The portrait of 16th century Dundee doctor David Kinloch (1560-1617) hangs in the Board Room of the Medical School at Ninewells Hospital and is the oldest painting in the University collection (dated 1614).
A painted copy of this portrait also hangs in the main ward corridor of the hospital, kindly donated by a Kinloch descendent.
Until recently, nothing was known about the time David Kinloch spent abroad other than his own words in a poem printed in 1596, stating that he had spent six years imprisoned by the Spanish Inquisition.
There was also a reference to the city of Rennes in Brittany in a birth-brieve letter for David Kinloch, written by King James VI in March 1596(97).
A legend handed down through the Kinloch family descendants suggested that he had been released from prison in Spain after curing the Grand Inquisitor of an illness.
In 1998, Laura Adam, the honorary curator of the medical history museum and Adam Yagui-Beltran, then a third year medical student from Spain, planned a research project involving a search in the archives of the Inquisition for information about David Kinloch's imprisonment.
The archives of the Inquisition are held in the Archivo Historico Nacional in Madrid, and are remarkably complete for some periods and Tribunals, so there was a chance that the search would be successful, despite the fact that all previous queries had met with the response that there was no data about David Kinloch to be found.
When Adam arrived at the archives, he was again told by the archivist that there was nothing to find. The staff in Madrid had looked themselves after previous queries and found nothing. At this stage it would have been easy to give up. However Adam persevered, since he knew from the preparatory research that there was a reference in a book written in German in 1902 to a "David Chinaloc" from Scotland in the year 1594-95 at the Tribunal of Toledo, with a catalogue number used when the archives were stored in Simancas before the First World War.
Although Madrid catalogue numbers were different, he asked to see the one manuscript which cross referenced the catalogue numbers, and the search ended with success! Adam found not only the relación de causa, the summary of David Kinloch's trial, but also several letters written by the Tribunal of Toledo to the Holy Office of the Inquisitor General in the period 1588 to 1594 about "Dr David."
All documents except for one Latin letter were written in Castilian. During the next three years, Adam and Laura transcribed and translated the documents and researched further where the information led. The historical interest and importance of this unique discovery of lost documents is enhanced by the fact that relatively few Scots were imprisoned by the Inquisition during the 16th century, and the information gained provides insights into the conflicts of that turbulent period of history.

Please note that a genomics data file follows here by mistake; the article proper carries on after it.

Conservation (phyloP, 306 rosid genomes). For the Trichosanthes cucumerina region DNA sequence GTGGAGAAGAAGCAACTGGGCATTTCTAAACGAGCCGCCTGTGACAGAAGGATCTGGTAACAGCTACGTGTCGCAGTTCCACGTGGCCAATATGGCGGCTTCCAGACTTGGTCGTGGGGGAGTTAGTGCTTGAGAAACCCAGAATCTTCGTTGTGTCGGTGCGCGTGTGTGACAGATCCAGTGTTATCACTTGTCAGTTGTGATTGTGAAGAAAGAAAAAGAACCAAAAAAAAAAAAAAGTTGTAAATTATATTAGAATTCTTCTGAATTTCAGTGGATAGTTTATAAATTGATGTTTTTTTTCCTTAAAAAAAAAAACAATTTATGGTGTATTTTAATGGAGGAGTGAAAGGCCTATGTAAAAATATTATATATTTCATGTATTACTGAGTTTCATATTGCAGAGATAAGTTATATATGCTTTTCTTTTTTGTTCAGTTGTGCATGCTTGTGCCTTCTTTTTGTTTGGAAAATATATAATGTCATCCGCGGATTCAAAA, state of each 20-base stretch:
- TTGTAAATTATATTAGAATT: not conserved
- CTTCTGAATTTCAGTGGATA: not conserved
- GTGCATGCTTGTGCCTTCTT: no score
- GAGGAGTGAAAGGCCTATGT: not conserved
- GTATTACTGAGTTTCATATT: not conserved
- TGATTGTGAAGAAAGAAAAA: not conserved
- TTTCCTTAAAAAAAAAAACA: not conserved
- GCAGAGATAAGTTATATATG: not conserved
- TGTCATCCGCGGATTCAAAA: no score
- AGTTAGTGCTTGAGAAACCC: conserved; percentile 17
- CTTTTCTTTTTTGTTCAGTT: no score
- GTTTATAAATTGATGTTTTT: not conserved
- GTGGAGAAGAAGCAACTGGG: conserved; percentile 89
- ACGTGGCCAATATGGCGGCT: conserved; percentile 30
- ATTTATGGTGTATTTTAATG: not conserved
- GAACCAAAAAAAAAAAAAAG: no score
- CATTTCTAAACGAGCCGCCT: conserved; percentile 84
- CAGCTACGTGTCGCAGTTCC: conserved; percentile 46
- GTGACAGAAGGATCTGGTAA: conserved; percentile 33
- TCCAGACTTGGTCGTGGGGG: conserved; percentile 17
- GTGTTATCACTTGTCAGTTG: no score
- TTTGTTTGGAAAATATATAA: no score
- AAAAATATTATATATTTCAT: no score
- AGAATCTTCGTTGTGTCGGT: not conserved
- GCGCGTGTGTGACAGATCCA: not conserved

The documents revealed a fascinating glimpse of the personal tribulations of a Scottish doctor coping with the religious turmoil of his age during his travels. His life abroad involved betrayal, religious conversions, romance, torture, delayed and lost correspondence, and accusations of spying. He was accused of Lutheran heresy by two Englishmen in Madrid, who had known of him in France, and Dr David's defence that he really was a true Catholic depended entirely on the people he knew in Rennes, where he had settled as a physician after graduating from the University of Medicine in Montpellier. Woven into his defence was an unexpected love-story, as he claimed that he had only pretended to be a Protestant after his conversion to Catholicism, in order to find favour with Mademoiselle de Malot in Rennes, with whom he had fallen in love. There was confirmation that he had to submit to torture on one occasion during the interrogations, and in contrast, there was surprising evidence of praise of his medical expertise and pleasant personality. The family legend relating to the Inquisitor General was not confirmed, but a wealth of information about Dr David's experiences in Spain and his life in France has been gained. The results of this study have now been published in The Innes Review. Those who come to see David Kinloch's portrait in the Medical School can now look on his face, knowing more about his life before the portrait was painted.